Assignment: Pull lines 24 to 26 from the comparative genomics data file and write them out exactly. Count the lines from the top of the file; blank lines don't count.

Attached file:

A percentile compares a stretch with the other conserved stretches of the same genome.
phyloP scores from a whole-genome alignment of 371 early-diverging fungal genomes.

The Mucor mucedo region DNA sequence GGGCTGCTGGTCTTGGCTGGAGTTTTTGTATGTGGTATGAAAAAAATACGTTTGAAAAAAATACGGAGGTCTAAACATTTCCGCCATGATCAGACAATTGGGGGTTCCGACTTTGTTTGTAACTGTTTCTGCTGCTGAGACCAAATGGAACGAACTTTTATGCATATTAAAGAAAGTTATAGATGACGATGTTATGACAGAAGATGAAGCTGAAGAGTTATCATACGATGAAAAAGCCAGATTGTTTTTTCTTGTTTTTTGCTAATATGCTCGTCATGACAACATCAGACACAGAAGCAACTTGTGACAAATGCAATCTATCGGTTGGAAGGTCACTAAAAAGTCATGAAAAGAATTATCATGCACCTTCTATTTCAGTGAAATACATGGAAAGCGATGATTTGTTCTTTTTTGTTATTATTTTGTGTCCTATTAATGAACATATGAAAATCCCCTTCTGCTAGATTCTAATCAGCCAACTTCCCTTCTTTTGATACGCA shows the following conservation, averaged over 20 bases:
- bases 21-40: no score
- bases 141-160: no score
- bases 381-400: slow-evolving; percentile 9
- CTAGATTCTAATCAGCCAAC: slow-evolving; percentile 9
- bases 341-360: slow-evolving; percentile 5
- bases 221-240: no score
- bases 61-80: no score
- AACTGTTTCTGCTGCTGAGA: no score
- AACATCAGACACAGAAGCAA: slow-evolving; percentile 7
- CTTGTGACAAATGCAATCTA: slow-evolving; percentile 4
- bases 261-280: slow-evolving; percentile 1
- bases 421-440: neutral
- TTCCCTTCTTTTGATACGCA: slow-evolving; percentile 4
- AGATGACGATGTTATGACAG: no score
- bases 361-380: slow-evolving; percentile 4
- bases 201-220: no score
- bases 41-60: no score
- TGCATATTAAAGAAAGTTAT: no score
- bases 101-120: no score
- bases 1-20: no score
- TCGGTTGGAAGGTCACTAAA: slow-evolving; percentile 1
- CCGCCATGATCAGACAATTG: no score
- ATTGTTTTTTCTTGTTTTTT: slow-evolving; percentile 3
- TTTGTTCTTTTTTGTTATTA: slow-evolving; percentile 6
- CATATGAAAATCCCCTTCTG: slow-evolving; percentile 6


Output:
- TCGGTTGGAAGGTCACTAAA: slow-evolving; percentile 1
- CCGCCATGATCAGACAATTG: no score
- ATTGTTTTTTCTTGTTTTTT: slow-evolving; percentile 3